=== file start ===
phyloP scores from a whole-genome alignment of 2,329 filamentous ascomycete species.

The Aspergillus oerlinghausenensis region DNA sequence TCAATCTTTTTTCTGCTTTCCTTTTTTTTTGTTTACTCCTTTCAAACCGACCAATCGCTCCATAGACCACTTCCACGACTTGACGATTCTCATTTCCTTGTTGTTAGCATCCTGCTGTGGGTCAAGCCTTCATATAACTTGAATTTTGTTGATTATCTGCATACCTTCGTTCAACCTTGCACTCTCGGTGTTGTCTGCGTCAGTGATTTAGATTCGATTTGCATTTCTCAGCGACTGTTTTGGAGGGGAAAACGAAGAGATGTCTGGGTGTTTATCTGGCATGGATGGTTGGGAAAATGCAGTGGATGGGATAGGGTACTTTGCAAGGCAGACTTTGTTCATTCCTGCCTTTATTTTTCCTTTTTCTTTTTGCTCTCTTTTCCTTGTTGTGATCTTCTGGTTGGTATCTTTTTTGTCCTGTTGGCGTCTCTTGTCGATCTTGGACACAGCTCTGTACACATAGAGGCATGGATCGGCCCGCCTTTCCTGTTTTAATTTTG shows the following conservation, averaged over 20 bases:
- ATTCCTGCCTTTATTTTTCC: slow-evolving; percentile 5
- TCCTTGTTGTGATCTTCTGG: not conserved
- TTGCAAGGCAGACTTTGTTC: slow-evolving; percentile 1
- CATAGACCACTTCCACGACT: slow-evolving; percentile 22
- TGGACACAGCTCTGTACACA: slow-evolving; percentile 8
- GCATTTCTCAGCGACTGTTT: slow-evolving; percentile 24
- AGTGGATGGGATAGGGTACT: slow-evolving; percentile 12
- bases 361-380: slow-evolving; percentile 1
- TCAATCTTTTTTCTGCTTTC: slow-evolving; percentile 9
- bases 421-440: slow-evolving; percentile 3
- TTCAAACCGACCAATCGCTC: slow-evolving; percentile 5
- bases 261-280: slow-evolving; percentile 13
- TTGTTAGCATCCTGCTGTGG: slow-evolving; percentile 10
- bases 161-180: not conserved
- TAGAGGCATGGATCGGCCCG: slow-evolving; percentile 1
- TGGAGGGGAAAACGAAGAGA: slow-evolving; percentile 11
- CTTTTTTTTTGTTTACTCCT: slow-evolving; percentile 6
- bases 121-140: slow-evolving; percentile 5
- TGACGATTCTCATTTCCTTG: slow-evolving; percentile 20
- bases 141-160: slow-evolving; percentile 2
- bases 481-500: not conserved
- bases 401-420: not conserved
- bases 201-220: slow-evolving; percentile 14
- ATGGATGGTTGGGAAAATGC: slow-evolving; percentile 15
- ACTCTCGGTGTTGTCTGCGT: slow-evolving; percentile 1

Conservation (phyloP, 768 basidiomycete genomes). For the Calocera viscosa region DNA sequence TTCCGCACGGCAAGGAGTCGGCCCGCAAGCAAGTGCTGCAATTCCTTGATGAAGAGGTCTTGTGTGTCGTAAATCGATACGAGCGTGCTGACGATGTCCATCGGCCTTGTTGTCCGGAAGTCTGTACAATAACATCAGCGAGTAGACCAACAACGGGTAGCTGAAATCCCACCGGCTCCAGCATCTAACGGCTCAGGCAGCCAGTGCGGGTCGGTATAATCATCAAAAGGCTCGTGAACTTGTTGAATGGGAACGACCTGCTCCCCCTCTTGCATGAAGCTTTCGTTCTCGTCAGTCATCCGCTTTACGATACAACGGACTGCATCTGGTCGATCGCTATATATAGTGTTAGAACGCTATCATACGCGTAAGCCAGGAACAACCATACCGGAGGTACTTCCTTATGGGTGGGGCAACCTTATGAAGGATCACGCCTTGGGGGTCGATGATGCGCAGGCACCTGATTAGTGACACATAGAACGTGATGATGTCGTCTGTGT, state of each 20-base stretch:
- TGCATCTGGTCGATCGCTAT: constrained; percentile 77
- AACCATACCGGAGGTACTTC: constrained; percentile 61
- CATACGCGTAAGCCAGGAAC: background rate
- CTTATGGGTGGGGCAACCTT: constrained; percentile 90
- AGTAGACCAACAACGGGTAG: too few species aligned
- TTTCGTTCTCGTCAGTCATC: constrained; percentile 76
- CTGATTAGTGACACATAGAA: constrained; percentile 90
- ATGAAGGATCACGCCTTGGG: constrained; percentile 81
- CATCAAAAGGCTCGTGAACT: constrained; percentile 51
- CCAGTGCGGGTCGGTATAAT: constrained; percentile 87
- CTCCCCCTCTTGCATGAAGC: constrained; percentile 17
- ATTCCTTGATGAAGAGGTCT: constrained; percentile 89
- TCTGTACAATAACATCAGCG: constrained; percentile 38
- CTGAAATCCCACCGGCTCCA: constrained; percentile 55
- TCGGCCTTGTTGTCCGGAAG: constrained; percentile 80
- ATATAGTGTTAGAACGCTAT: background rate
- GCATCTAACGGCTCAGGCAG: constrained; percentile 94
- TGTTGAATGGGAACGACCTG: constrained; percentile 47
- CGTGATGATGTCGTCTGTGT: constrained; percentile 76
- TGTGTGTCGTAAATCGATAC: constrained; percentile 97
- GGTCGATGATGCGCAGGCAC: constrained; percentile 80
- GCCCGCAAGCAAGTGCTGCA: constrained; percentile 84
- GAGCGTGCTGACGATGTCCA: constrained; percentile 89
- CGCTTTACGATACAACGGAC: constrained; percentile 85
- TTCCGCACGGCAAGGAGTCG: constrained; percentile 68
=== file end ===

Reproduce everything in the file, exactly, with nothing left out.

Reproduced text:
phyloP scores from a whole-genome alignment of 2,329 filamentous ascomycete species.

The Aspergillus oerlinghausenensis region DNA sequence TCAATCTTTTTTCTGCTTTCCTTTTTTTTTGTTTACTCCTTTCAAACCGACCAATCGCTCCATAGACCACTTCCACGACTTGACGATTCTCATTTCCTTGTTGTTAGCATCCTGCTGTGGGTCAAGCCTTCATATAACTTGAATTTTGTTGATTATCTGCATACCTTCGTTCAACCTTGCACTCTCGGTGTTGTCTGCGTCAGTGATTTAGATTCGATTTGCATTTCTCAGCGACTGTTTTGGAGGGGAAAACGAAGAGATGTCTGGGTGTTTATCTGGCATGGATGGTTGGGAAAATGCAGTGGATGGGATAGGGTACTTTGCAAGGCAGACTTTGTTCATTCCTGCCTTTATTTTTCCTTTTTCTTTTTGCTCTCTTTTCCTTGTTGTGATCTTCTGGTTGGTATCTTTTTTGTCCTGTTGGCGTCTCTTGTCGATCTTGGACACAGCTCTGTACACATAGAGGCATGGATCGGCCCGCCTTTCCTGTTTTAATTTTG shows the following conservation, averaged over 20 bases:
- ATTCCTGCCTTTATTTTTCC: slow-evolving; percentile 5
- TCCTTGTTGTGATCTTCTGG: not conserved
- TTGCAAGGCAGACTTTGTTC: slow-evolving; percentile 1
- CATAGACCACTTCCACGACT: slow-evolving; percentile 22
- TGGACACAGCTCTGTACACA: slow-evolving; percentile 8
- GCATTTCTCAGCGACTGTTT: slow-evolving; percentile 24
- AGTGGATGGGATAGGGTACT: slow-evolving; percentile 12
- bases 361-380: slow-evolving; percentile 1
- TCAATCTTTTTTCTGCTTTC: slow-evolving; percentile 9
- bases 421-440: slow-evolving; percentile 3
- TTCAAACCGACCAATCGCTC: slow-evolving; percentile 5
- bases 261-280: slow-evolving; percentile 13
- TTGTTAGCATCCTGCTGTGG: slow-evolving; percentile 10
- bases 161-180: not conserved
- TAGAGGCATGGATCGGCCCG: slow-evolving; percentile 1
- TGGAGGGGAAAACGAAGAGA: slow-evolving; percentile 11
- CTTTTTTTTTGTTTACTCCT: slow-evolving; percentile 6
- bases 121-140: slow-evolving; percentile 5
- TGACGATTCTCATTTCCTTG: slow-evolving; percentile 20
- bases 141-160: slow-evolving; percentile 2
- bases 481-500: not conserved
- bases 401-420: not conserved
- bases 201-220: slow-evolving; percentile 14
- ATGGATGGTTGGGAAAATGC: slow-evolving; percentile 15
- ACTCTCGGTGTTGTCTGCGT: slow-evolving; percentile 1

Conservation (phyloP, 768 basidiomycete genomes). For the Calocera viscosa region DNA sequence TTCCGCACGGCAAGGAGTCGGCCCGCAAGCAAGTGCTGCAATTCCTTGATGAAGAGGTCTTGTGTGTCGTAAATCGATACGAGCGTGCTGACGATGTCCATCGGCCTTGTTGTCCGGAAGTCTGTACAATAACATCAGCGAGTAGACCAACAACGGGTAGCTGAAATCCCACCGGCTCCAGCATCTAACGGCTCAGGCAGCCAGTGCGGGTCGGTATAATCATCAAAAGGCTCGTGAACTTGTTGAATGGGAACGACCTGCTCCCCCTCTTGCATGAAGCTTTCGTTCTCGTCAGTCATCCGCTTTACGATACAACGGACTGCATCTGGTCGATCGCTATATATAGTGTTAGAACGCTATCATACGCGTAAGCCAGGAACAACCATACCGGAGGTACTTCCTTATGGGTGGGGCAACCTTATGAAGGATCACGCCTTGGGGGTCGATGATGCGCAGGCACCTGATTAGTGACACATAGAACGTGATGATGTCGTCTGTGT, state of each 20-base stretch:
- TGCATCTGGTCGATCGCTAT: constrained; percentile 77
- AACCATACCGGAGGTACTTC: constrained; percentile 61
- CATACGCGTAAGCCAGGAAC: background rate
- CTTATGGGTGGGGCAACCTT: constrained; percentile 90
- AGTAGACCAACAACGGGTAG: too few species aligned
- TTTCGTTCTCGTCAGTCATC: constrained; percentile 76
- CTGATTAGTGACACATAGAA: constrained; percentile 90
- ATGAAGGATCACGCCTTGGG: constrained; percentile 81
- CATCAAAAGGCTCGTGAACT: constrained; percentile 51
- CCAGTGCGGGTCGGTATAAT: constrained; percentile 87
- CTCCCCCTCTTGCATGAAGC: constrained; percentile 17
- ATTCCTTGATGAAGAGGTCT: constrained; percentile 89
- TCTGTACAATAACATCAGCG: constrained; percentile 38
- CTGAAATCCCACCGGCTCCA: constrained; percentile 55
- TCGGCCTTGTTGTCCGGAAG: constrained; percentile 80
- ATATAGTGTTAGAACGCTAT: background rate
- GCATCTAACGGCTCAGGCAG: constrained; percentile 94
- TGTTGAATGGGAACGACCTG: constrained; percentile 47
- CGTGATGATGTCGTCTGTGT: constrained; percentile 76
- TGTGTGTCGTAAATCGATAC: constrained; percentile 97
- GGTCGATGATGCGCAGGCAC: constrained; percentile 80
- GCCCGCAAGCAAGTGCTGCA: constrained; percentile 84
- GAGCGTGCTGACGATGTCCA: constrained; percentile 89
- CGCTTTACGATACAACGGAC: constrained; percentile 85
- TTCCGCACGGCAAGGAGTCG: constrained; percentile 68